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On the Political Voice of Uyghur Poetry through the Gungga movement and Perhat Tursun’s Elegy

March 06, 2019
Eric Jiefei Deng

AbstractThe political sensitivity of the region in turn propagates the popularity of political interpretations for literature from Xinjiang. When reading Uyghur poetry from the likes of Tahir Hamut, Perhat Tursun, or Ghojimuhemmed Muhemmed, it is difficult to divorce ones thinking from the political reality that defines everything in Xinjiang. Literature gives a lens to culture and reality, and concerning Uyghur Misty/ Gungga/ Menglong poets there are interesting viewpoints on the political value and implications of their works. This paper will seek to outline how the political intentions of these gungga poets are interpreted. An ethno-religious reading of these authors will be called into question while an argument for a political community consciousness of issues will be put forth. This will be mostly done through an analysis of various gungga works in this paper.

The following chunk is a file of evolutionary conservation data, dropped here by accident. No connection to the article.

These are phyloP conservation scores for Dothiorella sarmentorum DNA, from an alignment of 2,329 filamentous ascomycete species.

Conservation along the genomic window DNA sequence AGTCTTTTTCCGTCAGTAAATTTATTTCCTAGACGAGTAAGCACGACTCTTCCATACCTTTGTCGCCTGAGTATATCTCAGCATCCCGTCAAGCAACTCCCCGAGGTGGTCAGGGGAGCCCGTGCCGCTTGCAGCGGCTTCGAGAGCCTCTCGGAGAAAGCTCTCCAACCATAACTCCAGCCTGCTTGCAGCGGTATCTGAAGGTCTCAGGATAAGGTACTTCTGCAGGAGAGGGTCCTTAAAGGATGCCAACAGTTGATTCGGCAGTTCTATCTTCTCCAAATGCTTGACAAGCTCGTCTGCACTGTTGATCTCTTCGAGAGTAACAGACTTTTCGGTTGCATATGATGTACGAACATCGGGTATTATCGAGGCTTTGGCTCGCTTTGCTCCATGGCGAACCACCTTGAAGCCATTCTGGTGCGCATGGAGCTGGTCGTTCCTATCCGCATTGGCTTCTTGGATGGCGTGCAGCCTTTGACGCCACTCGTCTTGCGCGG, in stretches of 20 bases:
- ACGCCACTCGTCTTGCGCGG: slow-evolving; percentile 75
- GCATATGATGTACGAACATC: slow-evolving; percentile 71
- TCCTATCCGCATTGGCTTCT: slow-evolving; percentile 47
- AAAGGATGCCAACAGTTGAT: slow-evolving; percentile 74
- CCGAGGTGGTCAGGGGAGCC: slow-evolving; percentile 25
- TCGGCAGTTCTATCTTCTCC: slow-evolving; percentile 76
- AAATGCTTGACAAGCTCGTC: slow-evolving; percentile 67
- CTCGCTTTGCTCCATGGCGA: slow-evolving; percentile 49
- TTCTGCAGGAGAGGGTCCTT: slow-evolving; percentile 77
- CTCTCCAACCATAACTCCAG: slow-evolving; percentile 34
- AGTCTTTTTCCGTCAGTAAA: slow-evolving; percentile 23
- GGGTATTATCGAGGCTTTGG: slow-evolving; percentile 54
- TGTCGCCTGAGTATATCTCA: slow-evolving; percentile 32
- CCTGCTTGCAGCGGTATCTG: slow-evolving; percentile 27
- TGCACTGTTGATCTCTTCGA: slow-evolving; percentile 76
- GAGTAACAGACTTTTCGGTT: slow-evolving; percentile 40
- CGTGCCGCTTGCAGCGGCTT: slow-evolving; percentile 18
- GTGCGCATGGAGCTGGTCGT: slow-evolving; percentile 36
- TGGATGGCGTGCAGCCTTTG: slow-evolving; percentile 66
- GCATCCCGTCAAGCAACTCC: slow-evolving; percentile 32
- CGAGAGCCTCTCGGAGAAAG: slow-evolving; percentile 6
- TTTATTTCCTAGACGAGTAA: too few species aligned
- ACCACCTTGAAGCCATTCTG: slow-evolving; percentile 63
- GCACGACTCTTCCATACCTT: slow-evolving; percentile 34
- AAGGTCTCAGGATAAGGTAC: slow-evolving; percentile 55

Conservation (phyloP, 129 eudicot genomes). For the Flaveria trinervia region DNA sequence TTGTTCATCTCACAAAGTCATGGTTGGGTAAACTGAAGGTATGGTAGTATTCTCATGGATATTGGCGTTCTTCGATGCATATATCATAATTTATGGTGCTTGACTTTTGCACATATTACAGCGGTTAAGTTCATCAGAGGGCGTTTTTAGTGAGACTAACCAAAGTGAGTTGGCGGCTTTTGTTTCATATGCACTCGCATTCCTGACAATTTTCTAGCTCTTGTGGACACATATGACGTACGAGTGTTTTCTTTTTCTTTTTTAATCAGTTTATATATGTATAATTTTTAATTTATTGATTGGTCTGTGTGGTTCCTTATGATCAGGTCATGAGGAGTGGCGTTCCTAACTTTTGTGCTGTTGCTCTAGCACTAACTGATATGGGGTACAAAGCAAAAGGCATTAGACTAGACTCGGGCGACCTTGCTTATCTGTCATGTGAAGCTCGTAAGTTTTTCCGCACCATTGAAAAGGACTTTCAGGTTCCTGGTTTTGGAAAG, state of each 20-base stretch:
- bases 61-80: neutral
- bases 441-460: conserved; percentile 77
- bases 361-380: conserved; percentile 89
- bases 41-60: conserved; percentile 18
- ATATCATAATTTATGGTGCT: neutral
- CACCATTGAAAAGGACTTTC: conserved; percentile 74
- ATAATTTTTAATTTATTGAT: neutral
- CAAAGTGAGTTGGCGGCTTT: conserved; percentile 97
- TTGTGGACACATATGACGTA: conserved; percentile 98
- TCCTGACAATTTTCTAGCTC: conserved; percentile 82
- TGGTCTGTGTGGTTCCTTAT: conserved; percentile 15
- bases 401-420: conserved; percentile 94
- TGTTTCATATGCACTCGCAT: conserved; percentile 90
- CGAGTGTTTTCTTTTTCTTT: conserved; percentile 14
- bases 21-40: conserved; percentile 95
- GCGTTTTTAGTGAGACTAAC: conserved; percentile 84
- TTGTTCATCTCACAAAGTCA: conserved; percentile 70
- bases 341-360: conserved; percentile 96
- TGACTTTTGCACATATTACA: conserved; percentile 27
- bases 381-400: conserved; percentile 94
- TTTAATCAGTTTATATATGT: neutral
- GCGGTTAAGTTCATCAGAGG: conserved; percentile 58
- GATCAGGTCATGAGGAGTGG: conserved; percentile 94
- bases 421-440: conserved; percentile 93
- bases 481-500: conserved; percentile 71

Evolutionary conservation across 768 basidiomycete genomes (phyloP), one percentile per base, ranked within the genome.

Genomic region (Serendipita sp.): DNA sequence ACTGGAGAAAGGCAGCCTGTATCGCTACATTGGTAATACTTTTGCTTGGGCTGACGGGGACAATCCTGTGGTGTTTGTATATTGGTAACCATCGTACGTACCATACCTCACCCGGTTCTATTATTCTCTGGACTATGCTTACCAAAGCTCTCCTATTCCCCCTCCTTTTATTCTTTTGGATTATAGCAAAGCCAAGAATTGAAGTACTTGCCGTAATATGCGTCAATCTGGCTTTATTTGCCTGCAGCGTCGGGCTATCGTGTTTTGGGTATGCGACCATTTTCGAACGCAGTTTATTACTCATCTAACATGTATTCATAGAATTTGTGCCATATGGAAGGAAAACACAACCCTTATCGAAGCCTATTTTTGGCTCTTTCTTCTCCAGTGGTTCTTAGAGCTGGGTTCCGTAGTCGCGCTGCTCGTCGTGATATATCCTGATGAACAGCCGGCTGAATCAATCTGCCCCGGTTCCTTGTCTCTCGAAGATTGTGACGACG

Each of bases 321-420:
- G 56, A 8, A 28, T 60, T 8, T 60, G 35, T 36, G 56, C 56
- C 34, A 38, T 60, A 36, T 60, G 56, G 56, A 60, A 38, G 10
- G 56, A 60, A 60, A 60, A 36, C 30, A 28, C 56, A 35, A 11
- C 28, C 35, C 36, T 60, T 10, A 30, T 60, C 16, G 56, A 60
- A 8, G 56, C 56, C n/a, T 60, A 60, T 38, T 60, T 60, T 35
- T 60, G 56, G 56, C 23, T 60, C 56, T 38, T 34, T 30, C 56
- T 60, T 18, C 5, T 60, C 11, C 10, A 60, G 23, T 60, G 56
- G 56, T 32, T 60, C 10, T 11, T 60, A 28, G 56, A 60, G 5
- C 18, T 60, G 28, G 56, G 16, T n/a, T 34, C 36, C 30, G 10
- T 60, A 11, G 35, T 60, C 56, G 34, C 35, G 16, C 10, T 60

Introduction: The political instability of the Uyghur situation within the People’s Republic of China is something that is front page news across the globe. The resource rich and vast territory of the Xinjiang Uyghur Autonomous Region is one that is crucial not only for the territorial integrity of the Chinese nation but a keystone for Chinese aspirations in the international field–especially with the New Silk Road initiative put forth by Xi Jinping in recent years. The wealth of this region is unevenly shared with dissatisfaction high among the Uyghurs of the region. The nationwide issues that spring forth from economic growth, modernization, and the control of the Communist Party are intensified in Xinjiang because of the volatile situation present. This results in the unwavering iron grip that the Chinese Communist Party exerts on the native populations of the province [1]. In the crusade to rid the region of “dangerous” elements, the Chinese Communist Party has recently sought to rid the province of “dangerous” people–the destruction of a people seems to be simply a means to an end for the pacification of Xinjiang under the Chinese Communist Party.

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